IHMC is competing in Cybathlon 2020, a unique championship in which people with physical disabilities compete against each other to complete everyday tasks using state of the art technical assistance systems. The virtual competition will be held November 13-14, 2020. IHMC will be participating in the Powered Exoskeleton Race, using our Quix mobility device piloted by Mark Daniel.
Quix is a powered exoskeleton that provides people with lower limb paralysis increased mobility and independence. It also has the potential to eventually replace the wheelchair. This is the fourth exoskeleton prototype developed from the ground up by researchers and engineers at IHMC. For more information on how you can become a sponsor or donate to the Quix project, please visit helpquix.org.
Quix Pilot – Mark Daniel
Quix is designed for people like Mark Daniel, co-creator of IHMC’s powered exoskeletons. Mark was paralyzed as the result of an automobile accident over a decade ago. He has been working with IHMC since 2010, helping us develop and test our devices. In 2016, Mark piloted our Mina v2 prototype at the 2016 Cybathlon and took home the Silver Medal.
Designer, evaluator, and user representative, Mark was born and raised in Pensacola. As a young adult he graduated high school early and pursued a career in ironwork. First going to trade school for diesel mechanics, then learning how to weld and fabricate. In 2007, at eighteen years old, Mark started his career and began planning his next steps. Working long hours in risky conditions was exciting at first, but after five months the work took its toll. He fell asleep driving home, flipping his SUV several times, and awoke in the ICU of a local hospital. After learning of his paralysis, he set out to regain his independence.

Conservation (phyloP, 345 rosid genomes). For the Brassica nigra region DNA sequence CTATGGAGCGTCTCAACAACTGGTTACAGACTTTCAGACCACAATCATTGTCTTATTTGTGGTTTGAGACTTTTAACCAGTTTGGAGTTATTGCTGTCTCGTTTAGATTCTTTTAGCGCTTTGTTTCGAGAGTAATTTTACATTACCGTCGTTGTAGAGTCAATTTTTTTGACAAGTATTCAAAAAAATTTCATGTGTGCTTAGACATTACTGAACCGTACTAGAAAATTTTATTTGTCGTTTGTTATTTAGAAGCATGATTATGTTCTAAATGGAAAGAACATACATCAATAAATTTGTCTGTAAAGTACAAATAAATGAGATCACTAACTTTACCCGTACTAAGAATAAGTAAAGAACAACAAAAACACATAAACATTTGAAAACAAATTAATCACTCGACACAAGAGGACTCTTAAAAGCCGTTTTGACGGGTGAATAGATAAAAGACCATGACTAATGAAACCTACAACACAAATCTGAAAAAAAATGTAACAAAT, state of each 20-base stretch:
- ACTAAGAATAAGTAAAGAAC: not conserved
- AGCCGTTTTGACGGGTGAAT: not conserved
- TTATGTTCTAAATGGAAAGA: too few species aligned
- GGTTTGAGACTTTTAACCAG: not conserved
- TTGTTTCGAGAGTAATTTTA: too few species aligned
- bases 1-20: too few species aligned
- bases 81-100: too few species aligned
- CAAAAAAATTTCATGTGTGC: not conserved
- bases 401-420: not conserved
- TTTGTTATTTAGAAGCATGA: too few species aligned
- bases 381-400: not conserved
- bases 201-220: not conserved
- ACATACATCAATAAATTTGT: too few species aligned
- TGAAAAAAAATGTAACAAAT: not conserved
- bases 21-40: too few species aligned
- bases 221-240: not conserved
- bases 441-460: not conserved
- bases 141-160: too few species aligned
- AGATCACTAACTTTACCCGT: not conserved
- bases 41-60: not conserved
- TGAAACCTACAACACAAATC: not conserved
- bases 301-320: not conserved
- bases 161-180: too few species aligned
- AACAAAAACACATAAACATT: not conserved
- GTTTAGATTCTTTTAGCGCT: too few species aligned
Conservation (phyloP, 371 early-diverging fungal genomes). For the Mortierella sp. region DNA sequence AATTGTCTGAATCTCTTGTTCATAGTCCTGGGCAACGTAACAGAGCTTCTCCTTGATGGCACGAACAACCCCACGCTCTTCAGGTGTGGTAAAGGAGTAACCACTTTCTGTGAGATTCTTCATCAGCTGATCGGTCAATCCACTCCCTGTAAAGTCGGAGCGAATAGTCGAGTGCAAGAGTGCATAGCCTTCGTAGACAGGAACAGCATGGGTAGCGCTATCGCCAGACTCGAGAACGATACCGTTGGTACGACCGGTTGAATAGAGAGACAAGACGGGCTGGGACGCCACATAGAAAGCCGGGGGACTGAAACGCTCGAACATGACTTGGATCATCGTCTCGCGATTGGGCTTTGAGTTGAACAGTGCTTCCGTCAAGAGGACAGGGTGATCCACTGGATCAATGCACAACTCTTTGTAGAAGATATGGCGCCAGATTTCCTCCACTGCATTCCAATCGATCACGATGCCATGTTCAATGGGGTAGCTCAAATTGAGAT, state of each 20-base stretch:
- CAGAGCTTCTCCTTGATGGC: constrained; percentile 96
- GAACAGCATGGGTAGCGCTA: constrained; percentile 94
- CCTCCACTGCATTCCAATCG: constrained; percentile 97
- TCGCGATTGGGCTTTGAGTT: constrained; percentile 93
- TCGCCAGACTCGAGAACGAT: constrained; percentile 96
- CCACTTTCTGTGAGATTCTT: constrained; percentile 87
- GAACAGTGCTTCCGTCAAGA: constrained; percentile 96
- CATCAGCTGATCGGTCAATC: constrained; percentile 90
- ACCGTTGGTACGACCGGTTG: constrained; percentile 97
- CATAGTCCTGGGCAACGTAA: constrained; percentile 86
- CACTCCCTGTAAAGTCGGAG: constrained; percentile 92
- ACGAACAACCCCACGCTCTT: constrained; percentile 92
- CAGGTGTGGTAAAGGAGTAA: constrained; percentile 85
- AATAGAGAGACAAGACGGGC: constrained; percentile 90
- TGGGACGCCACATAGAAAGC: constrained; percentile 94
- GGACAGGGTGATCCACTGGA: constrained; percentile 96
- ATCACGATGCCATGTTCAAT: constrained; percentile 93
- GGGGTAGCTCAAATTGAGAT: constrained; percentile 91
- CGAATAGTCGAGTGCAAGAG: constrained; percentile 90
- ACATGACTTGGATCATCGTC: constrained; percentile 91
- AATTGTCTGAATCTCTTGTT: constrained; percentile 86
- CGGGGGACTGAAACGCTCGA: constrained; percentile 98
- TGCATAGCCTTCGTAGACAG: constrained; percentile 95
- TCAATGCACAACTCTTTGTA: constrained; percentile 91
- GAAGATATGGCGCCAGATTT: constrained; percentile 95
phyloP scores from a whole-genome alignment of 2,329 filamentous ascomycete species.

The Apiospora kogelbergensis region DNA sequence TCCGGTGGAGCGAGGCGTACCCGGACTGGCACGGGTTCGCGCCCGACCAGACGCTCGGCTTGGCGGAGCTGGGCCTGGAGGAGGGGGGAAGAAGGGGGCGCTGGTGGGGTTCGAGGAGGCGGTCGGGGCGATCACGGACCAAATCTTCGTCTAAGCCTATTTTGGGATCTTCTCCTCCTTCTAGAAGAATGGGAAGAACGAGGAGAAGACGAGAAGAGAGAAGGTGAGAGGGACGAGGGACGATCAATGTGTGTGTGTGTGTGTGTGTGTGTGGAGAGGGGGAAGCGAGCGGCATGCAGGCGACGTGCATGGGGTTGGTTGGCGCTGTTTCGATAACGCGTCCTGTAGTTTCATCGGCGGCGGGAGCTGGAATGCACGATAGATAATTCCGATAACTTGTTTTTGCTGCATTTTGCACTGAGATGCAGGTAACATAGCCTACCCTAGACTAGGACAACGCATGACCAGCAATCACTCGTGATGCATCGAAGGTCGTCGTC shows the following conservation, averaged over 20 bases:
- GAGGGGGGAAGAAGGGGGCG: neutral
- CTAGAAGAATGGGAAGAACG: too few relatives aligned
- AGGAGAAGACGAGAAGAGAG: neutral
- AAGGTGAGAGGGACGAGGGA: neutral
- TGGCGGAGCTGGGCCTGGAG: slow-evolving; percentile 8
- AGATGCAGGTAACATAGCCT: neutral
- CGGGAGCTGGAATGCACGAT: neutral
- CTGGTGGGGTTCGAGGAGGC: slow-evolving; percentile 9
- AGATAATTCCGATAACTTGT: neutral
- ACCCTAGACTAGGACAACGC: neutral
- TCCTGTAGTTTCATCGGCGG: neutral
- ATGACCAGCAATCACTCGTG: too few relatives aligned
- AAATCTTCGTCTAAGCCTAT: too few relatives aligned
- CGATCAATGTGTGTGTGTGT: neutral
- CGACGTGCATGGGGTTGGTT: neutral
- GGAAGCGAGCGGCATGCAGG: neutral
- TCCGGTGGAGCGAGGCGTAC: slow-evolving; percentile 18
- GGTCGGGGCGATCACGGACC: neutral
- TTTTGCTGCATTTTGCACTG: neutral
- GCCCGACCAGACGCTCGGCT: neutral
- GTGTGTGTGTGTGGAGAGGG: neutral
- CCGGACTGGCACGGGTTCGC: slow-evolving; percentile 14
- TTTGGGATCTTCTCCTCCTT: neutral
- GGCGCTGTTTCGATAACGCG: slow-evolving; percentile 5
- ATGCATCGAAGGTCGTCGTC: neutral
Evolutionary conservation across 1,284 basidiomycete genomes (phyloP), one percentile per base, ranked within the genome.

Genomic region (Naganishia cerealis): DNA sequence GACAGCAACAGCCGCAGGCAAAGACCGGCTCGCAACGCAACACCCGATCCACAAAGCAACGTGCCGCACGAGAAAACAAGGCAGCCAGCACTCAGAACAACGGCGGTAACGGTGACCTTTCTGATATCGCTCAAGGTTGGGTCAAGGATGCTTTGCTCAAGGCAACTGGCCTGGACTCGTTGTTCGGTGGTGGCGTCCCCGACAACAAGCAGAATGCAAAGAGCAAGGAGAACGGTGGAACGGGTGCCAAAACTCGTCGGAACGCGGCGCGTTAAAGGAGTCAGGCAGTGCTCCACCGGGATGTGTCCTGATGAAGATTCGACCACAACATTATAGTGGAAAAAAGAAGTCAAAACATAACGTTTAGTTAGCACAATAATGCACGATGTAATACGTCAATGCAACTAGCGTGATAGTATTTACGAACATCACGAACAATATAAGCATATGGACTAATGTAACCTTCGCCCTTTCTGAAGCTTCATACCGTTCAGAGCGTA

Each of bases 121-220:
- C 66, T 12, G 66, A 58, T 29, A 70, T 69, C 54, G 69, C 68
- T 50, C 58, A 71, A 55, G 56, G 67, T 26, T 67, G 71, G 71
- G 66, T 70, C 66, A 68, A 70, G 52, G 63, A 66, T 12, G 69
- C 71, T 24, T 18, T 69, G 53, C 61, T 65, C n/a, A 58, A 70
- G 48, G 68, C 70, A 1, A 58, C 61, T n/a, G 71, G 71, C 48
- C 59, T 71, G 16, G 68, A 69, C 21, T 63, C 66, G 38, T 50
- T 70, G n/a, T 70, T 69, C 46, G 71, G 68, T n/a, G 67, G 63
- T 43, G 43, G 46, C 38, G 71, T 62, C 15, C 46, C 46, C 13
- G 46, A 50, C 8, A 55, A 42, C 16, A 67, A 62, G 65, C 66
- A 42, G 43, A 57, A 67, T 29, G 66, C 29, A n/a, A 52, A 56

Quix is a powered exoskeleton that IHMC is developing to provide increased mobility and independence to people with paralysis. The device will allow users to stand up and walk through a variety of environments, including up and down stairs and ramps, and across both flat and bumpy terrain.
Powered actuation at the hip (both flexion/extension and adduction/abduction), knee (flexion/extension), and ankle (plantarflexion/dorsiflexion) provide smooth and natural walking motions. These eight actuators enable the device to exhibit a wide variety of movements, utilizing a combination of actuation in both the sagittal and frontal planes. Each actuator weighs about 2.5 kg and can achieve a peak torque of 200 Nm and peak speed of 7 rad/s. The exoskeleton is powered by two 6S lithium polymer batteries that supply a maximum operating time of approximately 1 hour of heavy usage. These batteries are housed in the backpack and can be hot-swapped to allow for extended run times.
Each actuator houses its own required electronics, including a motor driver and logic board. The actuators in each leg are daisy-chained to each other by the power and data lines that originate in the backpack. The software control algorithms are dependent on commands from the pilot and feedback from the exoskeleton’s sensor suite. An inertial measurement unit (IMU) provides orientation of the exoskeleton, which can be used to help balance the device. Pressure-sensing footpads provide center-of-pressure feedback which is a key parameter for various walking controllers. A set of push buttons and LCD screen on the crutch wirelessly transmit commands, allowing the user to select among different behaviors such as sit, stand, and different walking speeds.
- Humanoid Robots as Human Avatars
- Nadia Humanoid
- Exoskeleton for Improving Mobility
- Cybathlon 2020
- Quadrupedal Locomotion
- Open Source Initiative
- Exoskeletons for Augmenting Human Performance
- DARPA Robotics Challenge
- M2V2 Humanoid
- Learning Locomotion
- X1 Mina Exoskeleton
- Cybathlon 2016
- The Grasshopper